Emerging technologies such as artificial intelligence, 5G and driverless vehicles may be on the radar for some businesses. However, they are still far enough in the future that more everyday switches are worth considering.
Examine how business activities such as waste disposal, recycling processes, and business activities result in emissions or wasteful activities such as sending materials to landfill. Assess how engaging third-party recycling organisations can reduce these to process waste more effectively. Examine how materials can be reused throughout the manufacturing process and identify ways to reduce packaging and shipping materials to reduce emissions produced during transportation.
Improve your energy efficiency
Businesses consume energy for facilities such as heating, lighting, plant and equipment use – from manufacturing machinery to heating and ventilation in warehousing – so it makes sense to identify where you can reduce energy use or waste, such as through low-energy alternatives or insulation.
Analyse your current energy tariffs and compare your existing provider to green competitors – could you pay the same or less for green energy? Consider implementing an energy management system and becoming ISO 50001 certified to manage and reduce your energy consumption and costs?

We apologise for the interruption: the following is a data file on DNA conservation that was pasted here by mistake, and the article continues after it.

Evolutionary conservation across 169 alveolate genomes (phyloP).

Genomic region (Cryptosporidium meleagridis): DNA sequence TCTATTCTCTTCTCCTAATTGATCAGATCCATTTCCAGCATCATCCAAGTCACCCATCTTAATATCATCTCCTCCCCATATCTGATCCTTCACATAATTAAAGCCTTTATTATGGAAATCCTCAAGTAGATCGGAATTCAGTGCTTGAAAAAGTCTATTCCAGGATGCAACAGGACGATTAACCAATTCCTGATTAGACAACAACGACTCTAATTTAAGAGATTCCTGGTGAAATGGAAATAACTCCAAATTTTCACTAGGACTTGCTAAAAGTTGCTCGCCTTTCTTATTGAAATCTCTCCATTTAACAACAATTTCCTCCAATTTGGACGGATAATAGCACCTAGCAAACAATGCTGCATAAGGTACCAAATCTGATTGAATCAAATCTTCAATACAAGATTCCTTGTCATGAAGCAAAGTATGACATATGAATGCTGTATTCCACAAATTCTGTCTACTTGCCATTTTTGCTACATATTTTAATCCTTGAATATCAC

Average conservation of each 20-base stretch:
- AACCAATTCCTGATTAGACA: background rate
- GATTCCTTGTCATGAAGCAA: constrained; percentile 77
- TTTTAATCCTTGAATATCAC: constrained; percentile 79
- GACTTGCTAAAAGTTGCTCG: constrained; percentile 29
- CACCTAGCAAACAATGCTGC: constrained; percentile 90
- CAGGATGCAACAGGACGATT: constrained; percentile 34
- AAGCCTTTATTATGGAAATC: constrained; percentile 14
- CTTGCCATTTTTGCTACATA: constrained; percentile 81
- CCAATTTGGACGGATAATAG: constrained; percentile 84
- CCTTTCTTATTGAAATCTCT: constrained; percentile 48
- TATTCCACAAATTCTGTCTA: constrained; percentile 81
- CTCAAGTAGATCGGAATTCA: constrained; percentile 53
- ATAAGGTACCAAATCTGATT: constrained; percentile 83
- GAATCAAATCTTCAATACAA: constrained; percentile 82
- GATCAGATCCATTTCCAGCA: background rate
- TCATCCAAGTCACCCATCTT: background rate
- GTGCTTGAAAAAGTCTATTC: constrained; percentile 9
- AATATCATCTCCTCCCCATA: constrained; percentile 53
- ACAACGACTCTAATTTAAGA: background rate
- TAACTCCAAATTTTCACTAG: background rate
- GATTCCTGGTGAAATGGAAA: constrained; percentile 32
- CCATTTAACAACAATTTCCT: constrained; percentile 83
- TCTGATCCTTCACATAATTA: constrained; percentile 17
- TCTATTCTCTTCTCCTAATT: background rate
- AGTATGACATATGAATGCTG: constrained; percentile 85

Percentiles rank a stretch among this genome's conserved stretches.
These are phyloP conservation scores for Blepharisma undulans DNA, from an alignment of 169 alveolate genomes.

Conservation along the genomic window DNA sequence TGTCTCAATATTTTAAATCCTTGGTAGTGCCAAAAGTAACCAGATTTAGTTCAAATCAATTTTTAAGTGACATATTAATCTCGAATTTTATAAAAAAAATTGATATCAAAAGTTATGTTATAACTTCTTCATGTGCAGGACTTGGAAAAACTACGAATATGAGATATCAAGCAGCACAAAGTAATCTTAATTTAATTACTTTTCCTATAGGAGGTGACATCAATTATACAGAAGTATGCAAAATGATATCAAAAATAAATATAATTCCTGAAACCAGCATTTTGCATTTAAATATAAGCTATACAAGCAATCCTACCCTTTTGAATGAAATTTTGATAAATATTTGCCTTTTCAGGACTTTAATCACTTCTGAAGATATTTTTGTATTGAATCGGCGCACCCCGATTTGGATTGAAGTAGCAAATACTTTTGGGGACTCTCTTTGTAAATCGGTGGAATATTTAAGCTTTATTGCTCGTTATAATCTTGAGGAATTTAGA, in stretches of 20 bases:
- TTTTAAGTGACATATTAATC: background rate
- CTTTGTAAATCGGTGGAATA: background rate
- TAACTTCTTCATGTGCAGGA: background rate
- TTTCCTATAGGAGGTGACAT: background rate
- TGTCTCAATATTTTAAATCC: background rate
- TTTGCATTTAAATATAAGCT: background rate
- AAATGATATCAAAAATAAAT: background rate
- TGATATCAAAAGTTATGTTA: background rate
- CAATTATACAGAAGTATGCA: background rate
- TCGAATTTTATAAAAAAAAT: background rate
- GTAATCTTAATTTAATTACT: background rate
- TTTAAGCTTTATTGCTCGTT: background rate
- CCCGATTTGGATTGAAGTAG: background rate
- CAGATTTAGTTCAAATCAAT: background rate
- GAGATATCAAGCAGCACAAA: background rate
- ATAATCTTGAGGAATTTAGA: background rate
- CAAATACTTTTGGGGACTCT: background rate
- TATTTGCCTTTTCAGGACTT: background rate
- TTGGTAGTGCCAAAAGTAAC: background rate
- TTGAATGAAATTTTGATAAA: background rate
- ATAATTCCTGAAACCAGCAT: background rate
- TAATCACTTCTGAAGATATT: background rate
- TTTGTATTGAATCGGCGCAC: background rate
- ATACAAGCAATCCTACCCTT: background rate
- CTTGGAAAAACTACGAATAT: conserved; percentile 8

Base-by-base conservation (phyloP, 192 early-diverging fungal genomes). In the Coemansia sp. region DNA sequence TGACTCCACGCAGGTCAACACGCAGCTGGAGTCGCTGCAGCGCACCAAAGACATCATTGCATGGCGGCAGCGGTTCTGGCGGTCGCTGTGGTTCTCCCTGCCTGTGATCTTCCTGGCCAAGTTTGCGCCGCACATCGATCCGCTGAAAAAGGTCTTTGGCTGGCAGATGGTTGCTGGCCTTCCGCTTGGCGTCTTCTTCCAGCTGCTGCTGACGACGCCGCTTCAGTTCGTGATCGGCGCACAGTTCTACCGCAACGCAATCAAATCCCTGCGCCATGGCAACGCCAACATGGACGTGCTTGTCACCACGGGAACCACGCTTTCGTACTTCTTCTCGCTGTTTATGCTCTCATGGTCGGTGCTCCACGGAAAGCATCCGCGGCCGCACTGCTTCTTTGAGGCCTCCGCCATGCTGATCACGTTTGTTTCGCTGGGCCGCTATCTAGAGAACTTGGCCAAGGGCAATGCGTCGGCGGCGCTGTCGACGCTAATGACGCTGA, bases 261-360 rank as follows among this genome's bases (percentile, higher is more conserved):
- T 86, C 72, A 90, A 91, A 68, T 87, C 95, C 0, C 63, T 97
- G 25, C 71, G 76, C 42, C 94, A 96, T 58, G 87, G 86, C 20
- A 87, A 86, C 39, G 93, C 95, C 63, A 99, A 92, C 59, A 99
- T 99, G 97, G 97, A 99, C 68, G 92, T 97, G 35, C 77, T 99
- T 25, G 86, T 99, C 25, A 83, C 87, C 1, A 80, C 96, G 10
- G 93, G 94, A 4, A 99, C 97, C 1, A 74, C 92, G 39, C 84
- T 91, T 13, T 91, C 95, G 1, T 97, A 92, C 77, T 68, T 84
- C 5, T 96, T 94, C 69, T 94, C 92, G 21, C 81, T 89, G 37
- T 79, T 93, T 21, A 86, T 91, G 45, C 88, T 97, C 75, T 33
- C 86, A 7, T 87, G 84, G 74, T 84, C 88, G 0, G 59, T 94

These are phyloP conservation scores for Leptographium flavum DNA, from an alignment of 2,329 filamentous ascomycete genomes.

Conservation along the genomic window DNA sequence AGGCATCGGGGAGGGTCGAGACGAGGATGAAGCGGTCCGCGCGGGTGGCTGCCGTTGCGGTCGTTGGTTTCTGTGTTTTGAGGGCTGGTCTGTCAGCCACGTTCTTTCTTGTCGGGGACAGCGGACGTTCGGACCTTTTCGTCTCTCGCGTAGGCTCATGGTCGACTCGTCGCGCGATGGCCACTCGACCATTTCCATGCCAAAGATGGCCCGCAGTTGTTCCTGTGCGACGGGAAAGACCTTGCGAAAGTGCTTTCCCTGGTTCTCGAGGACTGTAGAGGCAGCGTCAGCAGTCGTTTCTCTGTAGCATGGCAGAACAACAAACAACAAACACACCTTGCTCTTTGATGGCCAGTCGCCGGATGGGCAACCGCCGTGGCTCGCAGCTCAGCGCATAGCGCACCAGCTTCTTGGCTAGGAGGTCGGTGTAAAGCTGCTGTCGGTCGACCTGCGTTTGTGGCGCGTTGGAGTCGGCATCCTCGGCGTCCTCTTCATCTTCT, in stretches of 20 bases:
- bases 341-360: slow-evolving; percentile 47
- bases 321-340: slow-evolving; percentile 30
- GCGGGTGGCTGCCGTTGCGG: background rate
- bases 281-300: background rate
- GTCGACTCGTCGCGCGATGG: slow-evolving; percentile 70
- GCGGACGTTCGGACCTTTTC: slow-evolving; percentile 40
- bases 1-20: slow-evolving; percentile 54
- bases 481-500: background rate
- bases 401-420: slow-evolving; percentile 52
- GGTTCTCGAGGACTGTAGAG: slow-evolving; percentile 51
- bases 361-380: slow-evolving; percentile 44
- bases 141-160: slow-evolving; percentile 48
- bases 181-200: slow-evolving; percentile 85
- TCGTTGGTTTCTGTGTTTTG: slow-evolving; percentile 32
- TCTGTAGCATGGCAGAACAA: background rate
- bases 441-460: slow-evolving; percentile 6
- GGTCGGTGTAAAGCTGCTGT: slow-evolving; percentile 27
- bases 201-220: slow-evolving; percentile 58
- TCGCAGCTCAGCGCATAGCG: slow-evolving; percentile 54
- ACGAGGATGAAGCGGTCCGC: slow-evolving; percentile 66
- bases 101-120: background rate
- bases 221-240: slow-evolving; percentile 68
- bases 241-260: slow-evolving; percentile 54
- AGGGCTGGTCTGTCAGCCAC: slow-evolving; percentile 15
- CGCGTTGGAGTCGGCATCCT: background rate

Larger SMEs can investigate adding renewable energy generation to their energy strategies, such as solar or wind turbines. This can support an organisational approach to ensuring energy security and protecting the business from excessive or fluctuating energy prices.
There are also loans available, such as Green Business Loans through the Bank of Ireland, which offers organisations discounted finance if they are committed to incorporating energy-saving initiatives to save them money and reduce their carbon footprints.
Make it a part of company culture
Ultimately, the organisation you run needs to actively embrace and accept the challenges associated with reducing a carbon footprint for it to happen successfully.
From the small steps such as recycling in the workplace to sourcing more sustainable suppliers, reducing your business carbon footprint is a collaboration between your leadership team and employees.
Once you’ve conducted an energy audit and have your sustainable business goals set, ensuring they’re shared with the whole organisation and everyone is aware they have a daily responsibility to the planet is vital.